Review methods Detailed analysis of general practitioner consultations and antidepressant prescribing was restricted to 170 practices that were contributing data for the full duration of the study.
Results In total, 189 851 people within the general practice research database experienced their first episode of depression between 1993 and 2005, of whom 150 825 (79.4%) received a prescription for antidepressants in the first year of diagnosis. This proportion remained stable across all the years examined. The incidence of new cases of depression rose in young women but fell slightly in other groups such that overall incidence increased then declined slightly (men: 7.83 cases per 1000 patient years in 1993 to 5.97 in 2005, women: 15.83 cases per 1000 patient years in 1993 to 10.06 in 2005). Antidepressant prescribing nearly doubled during the study period—the average number of prescriptions issued per patient increased from 2.8 in 1993 to 5.6 in 2004. The majority of antidepressant prescriptions were given as long term treatment or as intermittent treatment to patients with multiple episodes of depression.
Conclusions The rise in antidepressant prescribing is mainly explained by small changes in the proportion of patients receiving long term treatment. Previous clinical guidelines have focused on antidepressant initiation and appropriate targeting of antidepressants. To address the costly rise in antidepressant prescribing, future research and guidance needs to concentrate on appropriate long term prescribing for depression and regular review of medication.
doi:10.1136/bmj.b3999
PMCID: PMC2762496  PMID: 19833707
9.  Developing clinical rules to predict urinary tract infection in primary care settings: sensitivity and specificity of near patient tests (dipsticks) and clinical scores 
Background
Suspected urinary tract infection (UTI) is one of the most common presentations in primary care. Systematic reviews have not documented any adequately powered studies in primary care that assess independent predictors of laboratory diagnosis.
Aim
To estimate independent clinical and dipstick predictors of infection and to develop clinical decision rules.
Design of study
Validation study of clinical and dipstick findings compared with laboratory testing.
Setting
General practices in the south of England.
Method
Laboratory diagnosis of 427 women with suspected UTI was assessed using European urinalysis guidelines. Independent clinical and dipstick predictors of diagnosis were estimated.
Results
UTI was confirmed in 62.5% of women with suspected UTI. Only nitrite, leucocyte esterase (+ or greater), and blood (haemolysed trace or greater) independently predicted diagnosis (adjusted odds ratios 6.36, 4.52, 2.23 respectively). A dipstick decision rule, based on having nitrite, or both leucocytes and blood, was moderately sensitive (77%) and specific (70%); positive predictive value (PPV) was 81% and negative predictive value (NPV) was 65%. Predictive values were improved by varying the cut-off point: NPV was 73% for all three dipstick results being negative, and PPV was 92% for having nitrite and either blood or leucocyte esterase. A clinical decision rule, based on having two of the following: urine cloudiness, offensive smell, and dysuria and/or nocturia of moderate severity, was less sensitive (65%) (specificity 69%; PPV 77%, NPV 54%). NPV was 71% for none of the four clinical features, and the PPV was 84% for three or more features.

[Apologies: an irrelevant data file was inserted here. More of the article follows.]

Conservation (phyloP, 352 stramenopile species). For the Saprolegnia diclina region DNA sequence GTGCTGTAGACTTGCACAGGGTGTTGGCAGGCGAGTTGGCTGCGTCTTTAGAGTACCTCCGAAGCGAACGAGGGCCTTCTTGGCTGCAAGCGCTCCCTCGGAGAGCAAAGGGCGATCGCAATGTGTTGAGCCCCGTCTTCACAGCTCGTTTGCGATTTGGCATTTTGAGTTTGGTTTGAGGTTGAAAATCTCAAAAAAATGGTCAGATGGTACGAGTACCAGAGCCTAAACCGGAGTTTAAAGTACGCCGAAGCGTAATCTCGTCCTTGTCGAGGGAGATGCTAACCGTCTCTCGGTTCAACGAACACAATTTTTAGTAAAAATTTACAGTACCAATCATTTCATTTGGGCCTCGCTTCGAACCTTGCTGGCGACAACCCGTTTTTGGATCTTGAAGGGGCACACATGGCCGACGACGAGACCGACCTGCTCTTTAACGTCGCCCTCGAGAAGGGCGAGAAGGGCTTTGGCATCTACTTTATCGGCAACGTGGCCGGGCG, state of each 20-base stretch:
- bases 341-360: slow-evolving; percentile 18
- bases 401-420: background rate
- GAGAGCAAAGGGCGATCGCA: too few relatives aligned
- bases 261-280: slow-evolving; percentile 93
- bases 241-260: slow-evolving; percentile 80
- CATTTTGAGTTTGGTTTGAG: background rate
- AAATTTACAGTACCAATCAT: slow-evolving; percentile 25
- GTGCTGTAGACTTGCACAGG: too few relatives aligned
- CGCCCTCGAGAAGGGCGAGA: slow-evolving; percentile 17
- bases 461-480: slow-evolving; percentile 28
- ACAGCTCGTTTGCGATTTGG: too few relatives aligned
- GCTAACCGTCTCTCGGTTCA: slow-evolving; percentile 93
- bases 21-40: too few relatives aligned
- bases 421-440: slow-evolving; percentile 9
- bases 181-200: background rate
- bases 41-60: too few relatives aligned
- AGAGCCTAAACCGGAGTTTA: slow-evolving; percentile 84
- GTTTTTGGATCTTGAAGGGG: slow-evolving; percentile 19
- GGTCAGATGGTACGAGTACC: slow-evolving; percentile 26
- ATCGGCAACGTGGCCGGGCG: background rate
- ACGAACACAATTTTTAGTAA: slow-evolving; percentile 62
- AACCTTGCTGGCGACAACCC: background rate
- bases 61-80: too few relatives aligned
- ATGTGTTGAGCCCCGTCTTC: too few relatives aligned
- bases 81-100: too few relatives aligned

Conclusions
Simple decision rules could improve targeting of investigation and treatment. Strategies to use such rules need to take into account limited negative predictive value, which is lower than expected from previous research.
PMCID: PMC1874525  PMID: 16882379
clinical scoring algorithms; diagnosis, urinary tract infection; dipsticks
10.  Consultations for middle ear disease, antibiotic prescribing and risk factors for reattendance: a case-linked cohort study 
Background
Otitis media is the most common reason for children to receive antibiotics, but there is no evidence about the effect of prescribing on reattendance.
Aim
To evaluate the changing workload of middle ear disease in general practice, and the impact on surgery reattendance of prescribing antibiotics at first attendance.
Design of study
A case-linked cohort analysis for antibiotic prescribing versus no prescribing at first consultation event.
Setting
Two hundred and ninety-one practices spread throughout the UK recording for the General Practice Research Database (GPRD) and incorporating individual patient data records for 2 265 574 patients.
Method
All middle ear disease coded events that can be classed within acute otitis media (AOM) or glue ear sub-categories (and excluding chronic suppurative otitis media) were selected for analysis when the first event was from 1991–2001. The effect of antibiotic prescription on the risk of reattendance using Cox proportional hazards regression was analysed.
Results